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In Wake of NCAA Allegations, What’s Next for Bill Self?

NCAA Basketball: Big 12 Basketball Media Day

We all knew this was coming. Especially if you were at Big 12 Media Day last October like I was. 

That day, the first sentencing in the federal college basketball corruption case was coming down. There were rumors swirling that Kansas and head coach Bill Self were involved, but it was less than concrete. Self managed to sidestep any questions during the set of press conferences and carried on with his fellow Big 12 coaches at lunch like there was nothing going on. 

But, right as he left Kansas City to head back to Lawrence, the first sentence came down. Guilty.

It’s taken us nearly a year to get to this point. Monday the NCAA put the Jayhawks and Self on notice — three Level 1 NCAA allegations — and it puts one of college basketball’s true blue bloods and Self, one of the game’s most successful coaches, on the hot seat. 

 

Perhaps more troublesome for Self’s future are the NCAA’s charges of a lack of institutional control and a head coach responsibility charge. To put this in perspective, former Louisville coach Rick Pitino wasn’t hit with a “lack of institutional control” charge during the Cardinals’ prostitution scandal four years ago.

‘Lack of Institutional Control’ is probably considered the NCAA’s most damning charge. It’s basically saying to the head coach and the university that they were asleep at the wheel and didn’t care about right and wrong. Pitino and Louisville should have gotten this charge four years ago but didn’t. The fact that the NCAA is coming at Kansas and Self with this charge now leads me to believe the NCAA not only takes this seriously but has serious information to back up the allegations.

Read the Yahoo! Sports story, along with information from other sources, and the seriousness of this could be quite accurate.

The recruitment of two players is at issue — Billy Preston and Silvio De Sousa, the latter of which Self fought personally to get reinstated earlier this year. The Yahoo story cites that Adidas consultant T.J. Gassnola helped funnel $90,000 to Preston’s mother and at least $2,500 to De Sousa’s guardian.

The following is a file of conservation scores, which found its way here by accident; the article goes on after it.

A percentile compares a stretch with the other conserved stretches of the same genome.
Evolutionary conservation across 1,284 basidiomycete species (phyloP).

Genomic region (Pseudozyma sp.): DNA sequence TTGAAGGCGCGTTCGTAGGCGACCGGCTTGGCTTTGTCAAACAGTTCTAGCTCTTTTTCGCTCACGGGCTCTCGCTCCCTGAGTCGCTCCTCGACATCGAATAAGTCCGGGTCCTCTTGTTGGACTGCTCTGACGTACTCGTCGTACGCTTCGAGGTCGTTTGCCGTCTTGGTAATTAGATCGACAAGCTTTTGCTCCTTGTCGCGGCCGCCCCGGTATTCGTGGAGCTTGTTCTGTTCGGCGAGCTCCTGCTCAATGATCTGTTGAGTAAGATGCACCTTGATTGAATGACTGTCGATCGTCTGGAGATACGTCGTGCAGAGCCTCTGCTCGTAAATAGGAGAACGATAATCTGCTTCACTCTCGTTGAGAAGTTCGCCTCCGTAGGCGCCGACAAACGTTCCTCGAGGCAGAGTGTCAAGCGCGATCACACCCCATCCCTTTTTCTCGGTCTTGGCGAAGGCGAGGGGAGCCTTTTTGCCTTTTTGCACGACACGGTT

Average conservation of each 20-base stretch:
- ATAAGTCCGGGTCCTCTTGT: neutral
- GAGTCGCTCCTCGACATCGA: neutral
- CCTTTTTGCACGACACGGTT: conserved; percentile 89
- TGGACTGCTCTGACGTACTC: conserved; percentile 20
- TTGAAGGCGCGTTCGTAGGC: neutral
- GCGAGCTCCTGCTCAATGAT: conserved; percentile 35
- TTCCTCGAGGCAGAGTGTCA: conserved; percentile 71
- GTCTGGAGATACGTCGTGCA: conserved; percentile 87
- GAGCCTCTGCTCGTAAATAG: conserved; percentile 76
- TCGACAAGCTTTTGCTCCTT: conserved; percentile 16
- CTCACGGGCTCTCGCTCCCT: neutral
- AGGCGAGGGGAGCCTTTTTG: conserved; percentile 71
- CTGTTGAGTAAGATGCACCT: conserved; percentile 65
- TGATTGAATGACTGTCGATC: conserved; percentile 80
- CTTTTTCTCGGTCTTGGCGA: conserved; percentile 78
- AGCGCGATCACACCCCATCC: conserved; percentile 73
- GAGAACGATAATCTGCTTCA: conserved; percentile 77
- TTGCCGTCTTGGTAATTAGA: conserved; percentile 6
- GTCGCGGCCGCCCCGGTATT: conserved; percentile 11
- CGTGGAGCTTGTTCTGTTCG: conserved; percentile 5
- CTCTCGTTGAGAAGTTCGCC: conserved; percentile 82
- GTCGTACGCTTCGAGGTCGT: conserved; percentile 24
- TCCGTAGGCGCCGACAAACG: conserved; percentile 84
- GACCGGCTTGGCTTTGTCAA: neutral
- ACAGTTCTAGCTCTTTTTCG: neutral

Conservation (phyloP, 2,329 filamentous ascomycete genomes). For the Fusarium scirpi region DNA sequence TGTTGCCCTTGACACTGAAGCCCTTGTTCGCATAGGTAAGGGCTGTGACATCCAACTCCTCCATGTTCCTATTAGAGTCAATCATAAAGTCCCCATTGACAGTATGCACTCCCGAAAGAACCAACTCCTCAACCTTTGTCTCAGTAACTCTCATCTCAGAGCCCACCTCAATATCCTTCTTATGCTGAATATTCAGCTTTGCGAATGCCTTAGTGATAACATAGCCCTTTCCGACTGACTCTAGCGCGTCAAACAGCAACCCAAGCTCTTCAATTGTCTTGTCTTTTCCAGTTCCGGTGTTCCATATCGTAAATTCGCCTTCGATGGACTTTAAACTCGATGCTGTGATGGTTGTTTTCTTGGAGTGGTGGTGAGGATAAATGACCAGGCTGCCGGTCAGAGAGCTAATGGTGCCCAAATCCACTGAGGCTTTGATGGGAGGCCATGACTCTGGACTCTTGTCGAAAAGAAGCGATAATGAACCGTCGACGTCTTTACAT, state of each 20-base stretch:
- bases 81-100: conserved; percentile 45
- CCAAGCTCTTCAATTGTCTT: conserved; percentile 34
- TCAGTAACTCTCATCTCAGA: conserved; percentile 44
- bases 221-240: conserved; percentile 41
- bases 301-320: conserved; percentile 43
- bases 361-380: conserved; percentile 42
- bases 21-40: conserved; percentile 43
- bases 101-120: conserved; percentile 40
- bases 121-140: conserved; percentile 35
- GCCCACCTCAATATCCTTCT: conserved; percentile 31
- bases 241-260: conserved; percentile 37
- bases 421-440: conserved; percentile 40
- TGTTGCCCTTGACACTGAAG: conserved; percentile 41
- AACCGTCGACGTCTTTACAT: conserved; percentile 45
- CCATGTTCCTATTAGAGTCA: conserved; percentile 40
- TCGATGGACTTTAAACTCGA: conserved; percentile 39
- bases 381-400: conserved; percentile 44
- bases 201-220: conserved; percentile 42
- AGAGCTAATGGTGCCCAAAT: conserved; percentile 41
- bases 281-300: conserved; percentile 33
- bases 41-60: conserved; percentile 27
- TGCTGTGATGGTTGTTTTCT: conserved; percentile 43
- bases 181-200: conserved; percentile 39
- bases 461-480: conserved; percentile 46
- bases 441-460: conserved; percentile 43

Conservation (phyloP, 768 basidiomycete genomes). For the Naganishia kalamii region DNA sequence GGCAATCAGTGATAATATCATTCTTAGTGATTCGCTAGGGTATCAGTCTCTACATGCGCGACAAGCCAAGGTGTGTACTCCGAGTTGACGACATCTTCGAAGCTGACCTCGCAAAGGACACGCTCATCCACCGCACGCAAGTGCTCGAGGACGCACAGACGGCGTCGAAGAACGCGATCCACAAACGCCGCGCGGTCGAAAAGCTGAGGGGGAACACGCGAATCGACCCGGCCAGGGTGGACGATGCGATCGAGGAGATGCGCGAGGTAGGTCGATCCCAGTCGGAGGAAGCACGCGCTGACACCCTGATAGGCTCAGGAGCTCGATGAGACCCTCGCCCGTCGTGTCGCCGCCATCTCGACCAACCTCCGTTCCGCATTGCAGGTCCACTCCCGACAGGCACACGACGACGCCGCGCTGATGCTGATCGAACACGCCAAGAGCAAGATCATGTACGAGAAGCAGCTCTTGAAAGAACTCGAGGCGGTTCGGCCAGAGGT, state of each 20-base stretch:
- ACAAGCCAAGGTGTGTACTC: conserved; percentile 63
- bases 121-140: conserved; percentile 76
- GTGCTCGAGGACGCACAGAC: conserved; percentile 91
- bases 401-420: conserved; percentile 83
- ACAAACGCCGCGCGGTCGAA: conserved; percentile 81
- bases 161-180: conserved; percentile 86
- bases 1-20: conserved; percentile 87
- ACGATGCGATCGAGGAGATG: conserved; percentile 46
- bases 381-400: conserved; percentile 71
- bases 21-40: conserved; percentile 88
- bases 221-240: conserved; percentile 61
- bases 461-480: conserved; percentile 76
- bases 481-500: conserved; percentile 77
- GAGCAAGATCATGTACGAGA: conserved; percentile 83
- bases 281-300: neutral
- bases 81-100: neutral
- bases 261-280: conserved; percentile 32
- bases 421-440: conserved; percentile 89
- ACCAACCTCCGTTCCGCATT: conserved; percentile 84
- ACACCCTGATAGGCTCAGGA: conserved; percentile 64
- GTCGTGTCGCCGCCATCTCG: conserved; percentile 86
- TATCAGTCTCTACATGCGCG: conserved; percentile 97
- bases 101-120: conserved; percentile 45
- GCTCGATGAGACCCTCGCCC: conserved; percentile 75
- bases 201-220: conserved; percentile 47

These aren’t just “reports from multiple sources” in the story filed by Pat Forde, Pete Thamel and Dan Wetzel. This is information culled from court testimony by Gassnola and from documents provided by Gassnola and other parties to the prosecution. Along with the famed wiretaps from this case, this is information that led to the sentencing of Gassnola and other parties in this case. Considering that, this is credible information. 

In addition, Gassnola — sensibly trying to avoid a longer court sentence — turned over text messages to federal prosecutors between himself and Self in which they talked more freely about the situation than they should have. Plus, one of the attorneys in the case, Michael Schachter, said this during conversations with the jury:

“The evidence, I submit, shows that Kansas’ head coach knew of and asked for a payment to be made to Silvio De Sousa’s handler. More than that, Coach Self requested just the kind of help that Mr. Gassnola arranged as a condition for Coach Self to permit Adidas to continue their sponsorship agreement with the University of Kansas.”

Read it again. If true, this was basically Self saying ‘show me the money or I’ll go sign with someone else.’ That’s about as damning as it gets for pay-for-play in college basketball. 

There are other text messages cited in the Yahoo story. 

 

No doubt Kansas is working behind the scenes to figure out what this all means. Self can take a pass on speaking to the media until Oct. 23, when the Big 12 hosts its basketball media day in the Spirit Center in Kansas City. No doubt he and his sports information team will do whatever they can to avoid the topic. The assembled media isn’t likely to allow that. 

Based on what we know now, here are three things to watch the next several months:

First, don’t expect resolution anytime soon. The corruption case is now two years old. The NCAA has other allegations to hand down to other schools in this case (looking at you, Arizona). The NCAA moves at the speed of a sloth. I’d be stunned if Kansas absorbs any punishment this season (though some of it could be retroactive, depending upon how the NCAA approaches De Sousa, who is still on the Kansas roster). 

Second, Kansas’ strategy will be key. Will the Jayhawks fight this tooth and nail or will they take a more facilitative approach to handling this case? The path the school chooses will have a lot to do with the evidence the NCAA has, which I imagine the NCAA will share with the university. If Kansas sifts through all of that and believes it can fight, then it will fight. If the NCAA’s case is near air-tight, the program might decide to fall on its sword and accept what’s coming. 

Self will be punished. Based on what I’ve seen in the Yahoo story and in other sources, I don’t see how Self escapes punishment in this. The only question is how severe? Reprimand? Suspension? Firing? Show cause if fired? To me, it’s all on the table right now, and it could depend on the second point. If Kansas chooses to fall on the sword, you’d better believe they’ll do what they can to cut their head coach a deal, if it’s possible. 

But what if it isn’t? What if this is a bridge too far for this university? Or the NCAA? 

This is serious business. But so is college basketball. And, occasionally, the two meet in this intersection, with a coach’s reputation and a program’s reputation on the line. 

Will it cost Self his job? Only time will tell.

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